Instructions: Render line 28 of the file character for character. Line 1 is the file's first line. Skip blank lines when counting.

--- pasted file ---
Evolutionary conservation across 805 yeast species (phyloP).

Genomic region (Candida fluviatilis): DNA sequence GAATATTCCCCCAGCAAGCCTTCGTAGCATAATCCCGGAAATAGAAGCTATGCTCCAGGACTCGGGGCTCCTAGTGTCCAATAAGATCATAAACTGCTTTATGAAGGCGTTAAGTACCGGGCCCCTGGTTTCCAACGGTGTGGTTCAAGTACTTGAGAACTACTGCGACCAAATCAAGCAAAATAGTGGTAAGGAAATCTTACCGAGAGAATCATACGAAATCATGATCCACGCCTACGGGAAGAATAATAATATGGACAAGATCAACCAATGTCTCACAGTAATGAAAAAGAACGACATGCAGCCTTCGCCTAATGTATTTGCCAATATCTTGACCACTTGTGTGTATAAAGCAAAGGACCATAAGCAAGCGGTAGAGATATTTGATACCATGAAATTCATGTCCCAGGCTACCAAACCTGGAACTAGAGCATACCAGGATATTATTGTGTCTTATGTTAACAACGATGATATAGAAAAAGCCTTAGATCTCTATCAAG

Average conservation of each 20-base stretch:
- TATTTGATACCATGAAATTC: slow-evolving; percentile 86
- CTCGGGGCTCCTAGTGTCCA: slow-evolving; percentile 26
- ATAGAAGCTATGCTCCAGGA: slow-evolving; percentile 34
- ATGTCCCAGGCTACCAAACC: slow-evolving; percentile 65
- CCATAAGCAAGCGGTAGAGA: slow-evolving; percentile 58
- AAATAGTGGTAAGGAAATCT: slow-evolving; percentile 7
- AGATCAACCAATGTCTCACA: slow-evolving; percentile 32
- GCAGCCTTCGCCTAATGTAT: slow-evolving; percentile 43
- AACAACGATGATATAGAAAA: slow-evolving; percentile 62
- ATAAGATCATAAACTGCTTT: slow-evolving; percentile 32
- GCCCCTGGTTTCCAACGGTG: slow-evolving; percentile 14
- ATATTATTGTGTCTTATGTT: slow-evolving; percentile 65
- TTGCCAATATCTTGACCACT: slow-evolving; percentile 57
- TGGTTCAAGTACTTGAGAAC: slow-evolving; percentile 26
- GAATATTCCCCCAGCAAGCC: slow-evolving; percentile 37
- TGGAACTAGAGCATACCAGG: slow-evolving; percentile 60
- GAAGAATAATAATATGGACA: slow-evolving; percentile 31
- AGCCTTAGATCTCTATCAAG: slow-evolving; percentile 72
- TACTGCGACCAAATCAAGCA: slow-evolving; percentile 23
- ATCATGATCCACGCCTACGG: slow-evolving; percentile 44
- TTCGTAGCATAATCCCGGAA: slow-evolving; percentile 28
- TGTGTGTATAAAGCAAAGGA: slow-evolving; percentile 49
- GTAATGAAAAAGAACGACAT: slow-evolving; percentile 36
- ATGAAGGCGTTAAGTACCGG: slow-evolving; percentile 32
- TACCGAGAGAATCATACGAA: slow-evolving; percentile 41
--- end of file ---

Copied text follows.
- TACCGAGAGAATCATACGAA: slow-evolving; percentile 41